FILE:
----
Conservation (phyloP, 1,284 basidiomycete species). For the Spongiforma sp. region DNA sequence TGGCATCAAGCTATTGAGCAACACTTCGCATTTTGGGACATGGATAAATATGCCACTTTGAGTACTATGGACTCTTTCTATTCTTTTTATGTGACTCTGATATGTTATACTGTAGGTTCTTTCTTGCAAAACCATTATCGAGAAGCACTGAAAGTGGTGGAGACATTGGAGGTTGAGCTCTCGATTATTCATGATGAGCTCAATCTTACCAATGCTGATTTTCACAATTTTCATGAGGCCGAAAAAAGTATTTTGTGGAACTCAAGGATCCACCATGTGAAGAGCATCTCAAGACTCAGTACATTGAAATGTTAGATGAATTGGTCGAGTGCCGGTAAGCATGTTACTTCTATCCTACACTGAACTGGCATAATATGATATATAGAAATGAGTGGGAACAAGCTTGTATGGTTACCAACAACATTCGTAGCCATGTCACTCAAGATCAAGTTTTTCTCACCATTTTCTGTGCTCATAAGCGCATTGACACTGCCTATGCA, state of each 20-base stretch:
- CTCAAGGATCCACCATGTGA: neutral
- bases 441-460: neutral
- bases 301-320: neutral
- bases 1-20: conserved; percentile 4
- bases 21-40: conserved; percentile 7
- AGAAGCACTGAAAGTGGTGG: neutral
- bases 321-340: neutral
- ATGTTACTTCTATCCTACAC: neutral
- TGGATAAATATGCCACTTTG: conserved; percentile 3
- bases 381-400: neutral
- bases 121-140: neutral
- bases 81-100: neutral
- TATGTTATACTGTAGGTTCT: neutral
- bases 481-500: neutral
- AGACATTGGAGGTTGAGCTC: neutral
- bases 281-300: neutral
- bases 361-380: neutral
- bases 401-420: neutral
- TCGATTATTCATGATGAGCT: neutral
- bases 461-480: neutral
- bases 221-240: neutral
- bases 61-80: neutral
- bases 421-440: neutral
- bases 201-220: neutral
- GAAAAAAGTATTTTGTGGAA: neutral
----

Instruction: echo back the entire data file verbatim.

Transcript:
Conservation (phyloP, 1,284 basidiomycete species). For the Spongiforma sp. region DNA sequence TGGCATCAAGCTATTGAGCAACACTTCGCATTTTGGGACATGGATAAATATGCCACTTTGAGTACTATGGACTCTTTCTATTCTTTTTATGTGACTCTGATATGTTATACTGTAGGTTCTTTCTTGCAAAACCATTATCGAGAAGCACTGAAAGTGGTGGAGACATTGGAGGTTGAGCTCTCGATTATTCATGATGAGCTCAATCTTACCAATGCTGATTTTCACAATTTTCATGAGGCCGAAAAAAGTATTTTGTGGAACTCAAGGATCCACCATGTGAAGAGCATCTCAAGACTCAGTACATTGAAATGTTAGATGAATTGGTCGAGTGCCGGTAAGCATGTTACTTCTATCCTACACTGAACTGGCATAATATGATATATAGAAATGAGTGGGAACAAGCTTGTATGGTTACCAACAACATTCGTAGCCATGTCACTCAAGATCAAGTTTTTCTCACCATTTTCTGTGCTCATAAGCGCATTGACACTGCCTATGCA, state of each 20-base stretch:
- CTCAAGGATCCACCATGTGA: neutral
- bases 441-460: neutral
- bases 301-320: neutral
- bases 1-20: conserved; percentile 4
- bases 21-40: conserved; percentile 7
- AGAAGCACTGAAAGTGGTGG: neutral
- bases 321-340: neutral
- ATGTTACTTCTATCCTACAC: neutral
- TGGATAAATATGCCACTTTG: conserved; percentile 3
- bases 381-400: neutral
- bases 121-140: neutral
- bases 81-100: neutral
- TATGTTATACTGTAGGTTCT: neutral
- bases 481-500: neutral
- AGACATTGGAGGTTGAGCTC: neutral
- bases 281-300: neutral
- bases 361-380: neutral
- bases 401-420: neutral
- TCGATTATTCATGATGAGCT: neutral
- bases 461-480: neutral
- bases 221-240: neutral
- bases 61-80: neutral
- bases 421-440: neutral
- bases 201-220: neutral
- GAAAAAAGTATTTTGTGGAA: neutral